Carriage fees are just the beginning

Kelly Toughill

The feud between cable and satellite companies and conventional broadcasters masks the fact that both industries are headed for trouble.

CTV launched an ad campaign last week that stopped just short of calling cable and satellite operators thieves and that accused them of killing local news shows.

Cable companies accused broadcasters of running their networks into the ground and then trying to download billions of dollars in bad business decisions onto defenseless consumers.

The battle is over $300 million in so-called “carriage fees,” but the war is about who will pay for the revolution in media: broadcasters, cable and Internet companies, taxpayers or consumers.

Conventional broadcasters are losing viewers and advertisers to specialty channels. The trend is aggravated by the recession, but the losses of 2008 for over-the-air broadcasting are not a blip. The money isn’t coming back.

Cable companies are losing customers to the Internet. They are still making money, but teenagers no longer huddle with the family to watch television; they watch their own shows on their own computers on their own time. Soon we all will.

Both industries have adapted. Conventional broadcasters bought up specialty channels and cable companies got into the Internet business. The question now is who is going to pay for all the old-fashioned stuff? Who will track bad school board decisions and cover Canadian troops in Afghanistan? Who will commission Canadian dramas like Little Mosque and Corner Gas? Who will go on air during a hurricane or flood to tell us what to do?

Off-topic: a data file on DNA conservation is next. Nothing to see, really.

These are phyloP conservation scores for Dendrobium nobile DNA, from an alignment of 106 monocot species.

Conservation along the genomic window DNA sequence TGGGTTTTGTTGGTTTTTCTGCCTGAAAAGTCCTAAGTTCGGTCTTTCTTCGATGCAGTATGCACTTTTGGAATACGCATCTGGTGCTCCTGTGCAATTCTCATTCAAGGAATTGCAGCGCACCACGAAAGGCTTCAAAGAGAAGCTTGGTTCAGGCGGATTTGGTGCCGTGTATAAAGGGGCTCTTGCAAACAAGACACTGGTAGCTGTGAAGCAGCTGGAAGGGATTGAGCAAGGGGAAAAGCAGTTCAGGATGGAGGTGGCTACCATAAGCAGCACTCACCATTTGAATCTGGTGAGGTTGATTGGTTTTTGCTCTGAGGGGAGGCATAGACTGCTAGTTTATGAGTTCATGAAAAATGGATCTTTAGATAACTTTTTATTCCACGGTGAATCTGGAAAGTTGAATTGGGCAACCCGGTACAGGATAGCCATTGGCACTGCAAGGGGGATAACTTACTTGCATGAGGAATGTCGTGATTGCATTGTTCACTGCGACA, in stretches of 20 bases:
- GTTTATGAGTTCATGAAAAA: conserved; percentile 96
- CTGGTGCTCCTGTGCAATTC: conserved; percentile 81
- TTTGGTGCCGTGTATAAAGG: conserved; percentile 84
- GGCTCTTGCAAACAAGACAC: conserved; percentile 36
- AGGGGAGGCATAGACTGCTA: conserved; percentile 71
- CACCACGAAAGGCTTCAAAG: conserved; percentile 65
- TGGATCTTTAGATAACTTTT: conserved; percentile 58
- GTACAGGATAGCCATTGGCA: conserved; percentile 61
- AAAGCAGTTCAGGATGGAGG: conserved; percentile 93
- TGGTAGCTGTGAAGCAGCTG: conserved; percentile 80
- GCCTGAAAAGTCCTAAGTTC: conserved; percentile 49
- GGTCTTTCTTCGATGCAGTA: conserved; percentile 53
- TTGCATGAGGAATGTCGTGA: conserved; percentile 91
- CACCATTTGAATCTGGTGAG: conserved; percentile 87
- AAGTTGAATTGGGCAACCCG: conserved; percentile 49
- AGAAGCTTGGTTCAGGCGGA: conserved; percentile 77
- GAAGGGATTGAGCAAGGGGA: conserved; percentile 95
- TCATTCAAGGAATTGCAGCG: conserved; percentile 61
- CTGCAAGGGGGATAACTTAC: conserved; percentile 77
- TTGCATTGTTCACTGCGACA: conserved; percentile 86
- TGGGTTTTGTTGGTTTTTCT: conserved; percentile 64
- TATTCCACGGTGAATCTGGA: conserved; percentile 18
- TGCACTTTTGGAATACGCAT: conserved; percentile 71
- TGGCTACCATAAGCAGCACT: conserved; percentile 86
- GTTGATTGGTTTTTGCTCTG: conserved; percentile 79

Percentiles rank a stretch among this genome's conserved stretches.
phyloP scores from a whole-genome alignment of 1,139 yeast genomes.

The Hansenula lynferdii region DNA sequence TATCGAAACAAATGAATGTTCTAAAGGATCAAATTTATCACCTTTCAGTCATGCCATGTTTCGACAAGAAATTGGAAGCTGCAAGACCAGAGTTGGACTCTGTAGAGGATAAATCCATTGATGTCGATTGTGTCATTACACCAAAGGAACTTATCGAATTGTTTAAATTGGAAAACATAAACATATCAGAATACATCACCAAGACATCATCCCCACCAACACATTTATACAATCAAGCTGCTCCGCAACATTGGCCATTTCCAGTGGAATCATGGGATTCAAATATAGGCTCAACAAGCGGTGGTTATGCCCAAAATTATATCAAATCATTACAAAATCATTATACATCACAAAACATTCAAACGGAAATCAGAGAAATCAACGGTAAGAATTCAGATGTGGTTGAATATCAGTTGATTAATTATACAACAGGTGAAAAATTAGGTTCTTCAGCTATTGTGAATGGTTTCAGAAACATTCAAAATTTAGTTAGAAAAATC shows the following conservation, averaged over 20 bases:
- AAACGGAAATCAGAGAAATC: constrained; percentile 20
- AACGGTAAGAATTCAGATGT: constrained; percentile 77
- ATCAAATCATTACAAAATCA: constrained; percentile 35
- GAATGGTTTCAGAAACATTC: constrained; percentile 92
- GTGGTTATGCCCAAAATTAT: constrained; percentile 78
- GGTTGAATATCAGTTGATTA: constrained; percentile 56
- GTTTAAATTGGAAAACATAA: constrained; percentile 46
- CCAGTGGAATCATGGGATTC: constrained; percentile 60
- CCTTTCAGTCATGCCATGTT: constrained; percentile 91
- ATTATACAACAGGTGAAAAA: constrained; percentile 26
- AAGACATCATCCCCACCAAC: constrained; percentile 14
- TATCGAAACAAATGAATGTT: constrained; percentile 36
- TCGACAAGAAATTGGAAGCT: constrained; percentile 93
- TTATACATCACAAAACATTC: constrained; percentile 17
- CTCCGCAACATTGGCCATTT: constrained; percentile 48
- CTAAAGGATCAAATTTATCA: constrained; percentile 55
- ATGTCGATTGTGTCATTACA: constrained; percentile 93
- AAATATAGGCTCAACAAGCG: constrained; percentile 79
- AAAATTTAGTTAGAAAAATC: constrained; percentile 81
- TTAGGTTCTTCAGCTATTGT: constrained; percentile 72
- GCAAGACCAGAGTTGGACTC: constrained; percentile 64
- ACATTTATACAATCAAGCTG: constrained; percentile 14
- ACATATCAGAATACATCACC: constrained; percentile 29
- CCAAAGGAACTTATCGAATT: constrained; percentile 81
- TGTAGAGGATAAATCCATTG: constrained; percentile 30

This is the fight playing out in the halls of the Canadian Radio-television and Telecommunications Commission (CRTC), which regulates both industries, and in the halls of Parliament, where politicians will eventually carry responsibility for how the new media universe unfolds.

There are five options: let conventional television networks wither and perhaps die; offer some form of government subsidy; force cable companies to share their profits with broadcasters; force consumers to pay more; or force the big networks to use profits from their new specialty channels to subsidize their own conventional television operations.

The broadcasters want cable companies to pay for carrying conventional programming. The carriage fees would generate at least $300 million a year. Until now, cable companies have been required to carry the programs, but did not pay the networks for them. In the United States, cable companies do pay.

Peter Bissonette is president of Shaw Communications in Calgary, one of Canada’s largest cable and satellite providers. He points out that cable companies in the U.S. aren’t forced to carry anything. They negotiate the fees and can reject a channel if the price isn’t right.

“If we had the option to only pay the fee if people paid for the service, that could work,” he said this week.

That doesn’t seem to be what the broadcasters want. They want the cable companies to be forced to carry their shows, forced to pay the networks for them and banned from passing the cost on to customers.